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FTSE 100 Index

Last Updated at 18 Oct 2017, 12:07 GMT *Chart shows local time FTSE 100 intraday chart
value change %
7549.47 +
+33.30
+
+0.44

Top winner and loser

Pearson

686.00 p +
+19.00
+
+2.85

Reckitt Benckiser Group

6895.00 p -
-140.00
-
-1.99
value change %

FTSE 250 Index

20279.33 +
+148.38
+
+0.74

FTSE 350 Index

4197.51 +
+20.60
+
+0.49

FTSE All Share Index

4144.23 +
+19.78
+
+0.48

FTSE Techmark Index

4679.46 +
+23.98
+
+0.52

(Close): Stocks in London failed to share the euphoria that spread through European markets immediately after the European Central Bank announced a raft of measures to tackle poor growth and the threat of inflation in the eurozone.

As well as cutting its benchmark interest rate to 0.15% from 0.25%, the ECB lowered its deposit rate below zero, to -0.1%, to try to force banks to lend to businesses.

London's benchmark FTSE 100 index closed 0.08% lower at 6,813.49 points.

Despite the ECB moves, European shares ended on a mixed note.

Soon after the ECB's announcement, Frankfurt's DAX 30 soared about 10,000, but it ended up 0.21% at 9,947.83 points. In Paris, the CAC 40 in Paris closed 1.06% higher at 4.548,73 points, its highest point since June 2008.

Central Markets trading analyst Joe Neighbour said: "The FTSE is getting left behind. The DAX keeps breaking new record highs, but the FTSE keeps coming up short."

Earlier the Bank of England had left UK interest rates unchanged at 0.5% as expected.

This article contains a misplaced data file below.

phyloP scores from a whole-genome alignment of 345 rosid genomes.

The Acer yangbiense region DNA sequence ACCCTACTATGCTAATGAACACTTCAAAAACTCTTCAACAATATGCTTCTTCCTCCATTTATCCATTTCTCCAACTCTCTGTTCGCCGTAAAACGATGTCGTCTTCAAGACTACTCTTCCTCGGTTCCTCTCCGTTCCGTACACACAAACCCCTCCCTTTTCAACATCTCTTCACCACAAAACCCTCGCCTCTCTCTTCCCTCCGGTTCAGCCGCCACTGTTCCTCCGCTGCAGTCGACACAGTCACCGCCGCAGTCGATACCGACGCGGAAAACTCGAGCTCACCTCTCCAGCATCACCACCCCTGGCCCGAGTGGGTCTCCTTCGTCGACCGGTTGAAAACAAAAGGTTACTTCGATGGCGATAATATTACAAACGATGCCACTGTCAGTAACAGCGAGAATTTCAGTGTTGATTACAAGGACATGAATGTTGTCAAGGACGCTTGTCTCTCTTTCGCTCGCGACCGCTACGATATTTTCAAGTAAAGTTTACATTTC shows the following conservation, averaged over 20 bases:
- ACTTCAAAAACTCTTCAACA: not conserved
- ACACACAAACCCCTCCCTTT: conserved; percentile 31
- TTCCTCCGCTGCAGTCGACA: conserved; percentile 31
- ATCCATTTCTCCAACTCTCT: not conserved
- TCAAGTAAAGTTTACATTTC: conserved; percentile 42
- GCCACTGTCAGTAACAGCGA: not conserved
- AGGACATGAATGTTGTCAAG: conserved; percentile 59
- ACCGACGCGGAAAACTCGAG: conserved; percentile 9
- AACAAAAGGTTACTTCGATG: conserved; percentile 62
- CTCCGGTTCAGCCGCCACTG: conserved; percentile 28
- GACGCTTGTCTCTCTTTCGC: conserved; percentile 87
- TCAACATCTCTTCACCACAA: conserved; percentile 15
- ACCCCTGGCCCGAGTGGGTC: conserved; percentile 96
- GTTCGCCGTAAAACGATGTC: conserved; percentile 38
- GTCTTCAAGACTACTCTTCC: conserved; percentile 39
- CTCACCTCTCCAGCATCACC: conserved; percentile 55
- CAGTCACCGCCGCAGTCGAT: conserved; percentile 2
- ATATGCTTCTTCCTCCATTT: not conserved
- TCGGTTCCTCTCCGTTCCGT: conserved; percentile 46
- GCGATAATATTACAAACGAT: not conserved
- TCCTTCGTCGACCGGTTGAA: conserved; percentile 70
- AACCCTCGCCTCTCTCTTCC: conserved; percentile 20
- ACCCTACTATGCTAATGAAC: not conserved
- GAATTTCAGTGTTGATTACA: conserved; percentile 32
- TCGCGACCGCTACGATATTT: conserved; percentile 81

The ECB's measures initially pushed the value of the euro down, but it soon stabilised. At the close, the pound was 0.16% higher at 1.23280 against the euro.

The biggest faller on the FTSE 100 was the housebuilder Persimmon, the Halifax recorded the strongest monthly uplift in house prices since 2002.

That raised fears that the Bank of England will take steps to cool the current property boom.

Shares in Persimmon fell 5.26%.

Medical devices company Smith & Nephew closed 2.6% higher, as the takeover speculation surrounding the company continued.

US company Medtronic is the latest company to be named as a possible suitor. Last week, it was reported that US firm Stryker was considering making a bid for Smith & Nephew, although Stryker subsequently denied the report.

Outside the FTSE 100, the online fashion retailer Asos saw it shares plunge 31%, after it issued a profit warning.

Asos said the strength of the pound had hurt its overseas sales and forced it to launch a series of promotions.

That had a knock-on effect on shares in other clothing retailers.

Shares in Associated British Foods, which owns Primark, fell 0.46% and shares in Next were down 0.08% by the close.

Property website Zoopla announced the price range for its forthcoming flotation. It said its shares would be priced at between 200p and 250p, which would value the firm at about £940m.